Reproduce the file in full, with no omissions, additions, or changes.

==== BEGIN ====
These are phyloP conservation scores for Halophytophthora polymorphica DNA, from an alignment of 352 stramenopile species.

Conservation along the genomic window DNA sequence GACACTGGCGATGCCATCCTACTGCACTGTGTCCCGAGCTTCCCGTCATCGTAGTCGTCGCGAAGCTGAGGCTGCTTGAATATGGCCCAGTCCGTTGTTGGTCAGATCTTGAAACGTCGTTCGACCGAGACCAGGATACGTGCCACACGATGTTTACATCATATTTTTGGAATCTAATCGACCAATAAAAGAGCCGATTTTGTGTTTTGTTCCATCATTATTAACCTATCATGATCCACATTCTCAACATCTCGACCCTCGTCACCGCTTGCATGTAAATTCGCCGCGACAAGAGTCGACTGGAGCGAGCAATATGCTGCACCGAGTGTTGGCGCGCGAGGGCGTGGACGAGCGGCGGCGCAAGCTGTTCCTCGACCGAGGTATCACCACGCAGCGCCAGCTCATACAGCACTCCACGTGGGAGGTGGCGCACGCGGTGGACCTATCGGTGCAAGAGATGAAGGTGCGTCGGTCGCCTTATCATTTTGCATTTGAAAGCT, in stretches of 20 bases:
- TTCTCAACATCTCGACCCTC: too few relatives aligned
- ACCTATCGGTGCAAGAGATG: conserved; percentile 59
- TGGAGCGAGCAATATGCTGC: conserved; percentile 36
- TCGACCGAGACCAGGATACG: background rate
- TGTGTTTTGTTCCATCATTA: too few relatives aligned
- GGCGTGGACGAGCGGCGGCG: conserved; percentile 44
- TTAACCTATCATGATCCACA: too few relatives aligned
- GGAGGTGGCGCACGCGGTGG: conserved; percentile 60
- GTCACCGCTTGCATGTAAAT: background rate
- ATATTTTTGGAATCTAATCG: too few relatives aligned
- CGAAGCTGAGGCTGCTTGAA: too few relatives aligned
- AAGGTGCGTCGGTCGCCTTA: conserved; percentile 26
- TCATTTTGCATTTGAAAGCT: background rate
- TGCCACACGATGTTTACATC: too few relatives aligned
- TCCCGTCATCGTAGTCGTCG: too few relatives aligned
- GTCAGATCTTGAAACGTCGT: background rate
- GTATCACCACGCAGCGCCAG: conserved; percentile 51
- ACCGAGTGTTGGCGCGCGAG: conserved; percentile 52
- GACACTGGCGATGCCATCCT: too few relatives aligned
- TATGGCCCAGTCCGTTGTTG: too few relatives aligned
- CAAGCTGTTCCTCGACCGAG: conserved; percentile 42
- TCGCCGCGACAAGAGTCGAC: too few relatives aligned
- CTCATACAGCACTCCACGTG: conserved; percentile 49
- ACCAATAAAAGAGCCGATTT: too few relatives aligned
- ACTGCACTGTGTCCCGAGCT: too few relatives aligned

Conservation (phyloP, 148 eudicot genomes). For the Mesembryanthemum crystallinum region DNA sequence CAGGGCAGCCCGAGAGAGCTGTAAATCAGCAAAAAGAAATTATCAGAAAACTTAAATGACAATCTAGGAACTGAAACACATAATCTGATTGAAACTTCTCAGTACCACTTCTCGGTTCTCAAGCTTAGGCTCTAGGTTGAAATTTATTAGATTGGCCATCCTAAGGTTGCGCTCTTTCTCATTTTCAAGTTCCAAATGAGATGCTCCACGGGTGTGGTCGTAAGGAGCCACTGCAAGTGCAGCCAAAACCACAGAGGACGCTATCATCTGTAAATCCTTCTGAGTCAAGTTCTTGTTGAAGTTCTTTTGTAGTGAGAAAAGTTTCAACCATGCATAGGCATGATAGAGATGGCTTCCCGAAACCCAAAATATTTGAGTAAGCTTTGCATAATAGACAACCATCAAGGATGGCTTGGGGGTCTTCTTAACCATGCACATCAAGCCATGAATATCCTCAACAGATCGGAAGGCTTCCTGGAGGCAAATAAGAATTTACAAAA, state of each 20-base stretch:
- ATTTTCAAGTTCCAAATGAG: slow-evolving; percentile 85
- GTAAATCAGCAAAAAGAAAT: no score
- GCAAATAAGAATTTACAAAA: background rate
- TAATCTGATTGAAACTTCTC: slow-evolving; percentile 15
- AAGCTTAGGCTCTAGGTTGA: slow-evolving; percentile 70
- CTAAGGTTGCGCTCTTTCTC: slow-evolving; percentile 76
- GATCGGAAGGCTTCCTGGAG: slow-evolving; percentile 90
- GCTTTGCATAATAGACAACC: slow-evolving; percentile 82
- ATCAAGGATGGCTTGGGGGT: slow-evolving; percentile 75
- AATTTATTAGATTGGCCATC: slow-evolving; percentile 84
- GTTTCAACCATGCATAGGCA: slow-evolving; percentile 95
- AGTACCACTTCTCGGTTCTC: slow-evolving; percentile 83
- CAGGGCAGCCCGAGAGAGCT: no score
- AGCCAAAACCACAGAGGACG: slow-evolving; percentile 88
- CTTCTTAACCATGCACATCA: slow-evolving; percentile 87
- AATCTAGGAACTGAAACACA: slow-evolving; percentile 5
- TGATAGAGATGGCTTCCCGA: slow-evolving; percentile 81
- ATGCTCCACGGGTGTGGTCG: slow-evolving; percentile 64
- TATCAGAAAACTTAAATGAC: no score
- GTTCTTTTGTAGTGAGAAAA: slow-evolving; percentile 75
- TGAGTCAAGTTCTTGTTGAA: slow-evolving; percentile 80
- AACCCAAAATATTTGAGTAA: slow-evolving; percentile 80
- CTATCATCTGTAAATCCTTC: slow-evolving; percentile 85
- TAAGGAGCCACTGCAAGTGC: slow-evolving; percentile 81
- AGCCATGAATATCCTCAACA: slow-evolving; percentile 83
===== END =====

These are phyloP conservation scores for Halophytophthora polymorphica DNA, from an alignment of 352 stramenopile species.

Conservation along the genomic window DNA sequence GACACTGGCGATGCCATCCTACTGCACTGTGTCCCGAGCTTCCCGTCATCGTAGTCGTCGCGAAGCTGAGGCTGCTTGAATATGGCCCAGTCCGTTGTTGGTCAGATCTTGAAACGTCGTTCGACCGAGACCAGGATACGTGCCACACGATGTTTACATCATATTTTTGGAATCTAATCGACCAATAAAAGAGCCGATTTTGTGTTTTGTTCCATCATTATTAACCTATCATGATCCACATTCTCAACATCTCGACCCTCGTCACCGCTTGCATGTAAATTCGCCGCGACAAGAGTCGACTGGAGCGAGCAATATGCTGCACCGAGTGTTGGCGCGCGAGGGCGTGGACGAGCGGCGGCGCAAGCTGTTCCTCGACCGAGGTATCACCACGCAGCGCCAGCTCATACAGCACTCCACGTGGGAGGTGGCGCACGCGGTGGACCTATCGGTGCAAGAGATGAAGGTGCGTCGGTCGCCTTATCATTTTGCATTTGAAAGCT, in stretches of 20 bases:
- TTCTCAACATCTCGACCCTC: too few relatives aligned
- ACCTATCGGTGCAAGAGATG: conserved; percentile 59
- TGGAGCGAGCAATATGCTGC: conserved; percentile 36
- TCGACCGAGACCAGGATACG: background rate
- TGTGTTTTGTTCCATCATTA: too few relatives aligned
- GGCGTGGACGAGCGGCGGCG: conserved; percentile 44
- TTAACCTATCATGATCCACA: too few relatives aligned
- GGAGGTGGCGCACGCGGTGG: conserved; percentile 60
- GTCACCGCTTGCATGTAAAT: background rate
- ATATTTTTGGAATCTAATCG: too few relatives aligned
- CGAAGCTGAGGCTGCTTGAA: too few relatives aligned
- AAGGTGCGTCGGTCGCCTTA: conserved; percentile 26
- TCATTTTGCATTTGAAAGCT: background rate
- TGCCACACGATGTTTACATC: too few relatives aligned
- TCCCGTCATCGTAGTCGTCG: too few relatives aligned
- GTCAGATCTTGAAACGTCGT: background rate
- GTATCACCACGCAGCGCCAG: conserved; percentile 51
- ACCGAGTGTTGGCGCGCGAG: conserved; percentile 52
- GACACTGGCGATGCCATCCT: too few relatives aligned
- TATGGCCCAGTCCGTTGTTG: too few relatives aligned
- CAAGCTGTTCCTCGACCGAG: conserved; percentile 42
- TCGCCGCGACAAGAGTCGAC: too few relatives aligned
- CTCATACAGCACTCCACGTG: conserved; percentile 49
- ACCAATAAAAGAGCCGATTT: too few relatives aligned
- ACTGCACTGTGTCCCGAGCT: too few relatives aligned

Conservation (phyloP, 148 eudicot genomes). For the Mesembryanthemum crystallinum region DNA sequence CAGGGCAGCCCGAGAGAGCTGTAAATCAGCAAAAAGAAATTATCAGAAAACTTAAATGACAATCTAGGAACTGAAACACATAATCTGATTGAAACTTCTCAGTACCACTTCTCGGTTCTCAAGCTTAGGCTCTAGGTTGAAATTTATTAGATTGGCCATCCTAAGGTTGCGCTCTTTCTCATTTTCAAGTTCCAAATGAGATGCTCCACGGGTGTGGTCGTAAGGAGCCACTGCAAGTGCAGCCAAAACCACAGAGGACGCTATCATCTGTAAATCCTTCTGAGTCAAGTTCTTGTTGAAGTTCTTTTGTAGTGAGAAAAGTTTCAACCATGCATAGGCATGATAGAGATGGCTTCCCGAAACCCAAAATATTTGAGTAAGCTTTGCATAATAGACAACCATCAAGGATGGCTTGGGGGTCTTCTTAACCATGCACATCAAGCCATGAATATCCTCAACAGATCGGAAGGCTTCCTGGAGGCAAATAAGAATTTACAAAA, state of each 20-base stretch:
- ATTTTCAAGTTCCAAATGAG: slow-evolving; percentile 85
- GTAAATCAGCAAAAAGAAAT: no score
- GCAAATAAGAATTTACAAAA: background rate
- TAATCTGATTGAAACTTCTC: slow-evolving; percentile 15
- AAGCTTAGGCTCTAGGTTGA: slow-evolving; percentile 70
- CTAAGGTTGCGCTCTTTCTC: slow-evolving; percentile 76
- GATCGGAAGGCTTCCTGGAG: slow-evolving; percentile 90
- GCTTTGCATAATAGACAACC: slow-evolving; percentile 82
- ATCAAGGATGGCTTGGGGGT: slow-evolving; percentile 75
- AATTTATTAGATTGGCCATC: slow-evolving; percentile 84
- GTTTCAACCATGCATAGGCA: slow-evolving; percentile 95
- AGTACCACTTCTCGGTTCTC: slow-evolving; percentile 83
- CAGGGCAGCCCGAGAGAGCT: no score
- AGCCAAAACCACAGAGGACG: slow-evolving; percentile 88
- CTTCTTAACCATGCACATCA: slow-evolving; percentile 87
- AATCTAGGAACTGAAACACA: slow-evolving; percentile 5
- TGATAGAGATGGCTTCCCGA: slow-evolving; percentile 81
- ATGCTCCACGGGTGTGGTCG: slow-evolving; percentile 64
- TATCAGAAAACTTAAATGAC: no score
- GTTCTTTTGTAGTGAGAAAA: slow-evolving; percentile 75
- TGAGTCAAGTTCTTGTTGAA: slow-evolving; percentile 80
- AACCCAAAATATTTGAGTAA: slow-evolving; percentile 80
- CTATCATCTGTAAATCCTTC: slow-evolving; percentile 85
- TAAGGAGCCACTGCAAGTGC: slow-evolving; percentile 81
- AGCCATGAATATCCTCAACA: slow-evolving; percentile 83